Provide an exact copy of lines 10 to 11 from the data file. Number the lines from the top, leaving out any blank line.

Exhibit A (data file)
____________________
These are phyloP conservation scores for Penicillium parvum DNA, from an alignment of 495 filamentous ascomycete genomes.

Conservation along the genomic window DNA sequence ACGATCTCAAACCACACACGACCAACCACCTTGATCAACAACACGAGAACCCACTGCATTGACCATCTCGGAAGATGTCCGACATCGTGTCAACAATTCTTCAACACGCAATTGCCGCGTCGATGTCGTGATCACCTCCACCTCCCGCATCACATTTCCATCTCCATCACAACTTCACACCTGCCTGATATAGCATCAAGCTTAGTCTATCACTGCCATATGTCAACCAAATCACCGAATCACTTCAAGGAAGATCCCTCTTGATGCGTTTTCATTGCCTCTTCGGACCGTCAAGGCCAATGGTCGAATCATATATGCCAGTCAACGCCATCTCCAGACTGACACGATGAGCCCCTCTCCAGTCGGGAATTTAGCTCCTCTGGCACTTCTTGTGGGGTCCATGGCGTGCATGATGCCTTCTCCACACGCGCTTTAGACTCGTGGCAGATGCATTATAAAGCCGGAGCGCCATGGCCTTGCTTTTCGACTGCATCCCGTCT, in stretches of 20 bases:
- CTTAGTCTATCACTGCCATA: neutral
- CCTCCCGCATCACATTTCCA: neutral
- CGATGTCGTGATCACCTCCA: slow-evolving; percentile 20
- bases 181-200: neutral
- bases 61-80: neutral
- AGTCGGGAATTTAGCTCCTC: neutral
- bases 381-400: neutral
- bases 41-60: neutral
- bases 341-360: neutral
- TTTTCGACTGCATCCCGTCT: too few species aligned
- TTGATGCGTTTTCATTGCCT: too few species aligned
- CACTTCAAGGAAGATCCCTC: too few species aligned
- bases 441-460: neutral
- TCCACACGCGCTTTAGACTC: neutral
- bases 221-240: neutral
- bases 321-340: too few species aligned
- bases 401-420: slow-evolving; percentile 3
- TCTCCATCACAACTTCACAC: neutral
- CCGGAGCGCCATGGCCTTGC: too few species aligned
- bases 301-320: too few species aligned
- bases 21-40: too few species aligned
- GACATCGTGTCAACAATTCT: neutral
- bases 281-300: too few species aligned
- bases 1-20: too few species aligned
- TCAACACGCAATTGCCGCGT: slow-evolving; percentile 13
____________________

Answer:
- bases 41-60: neutral
- bases 341-360: neutral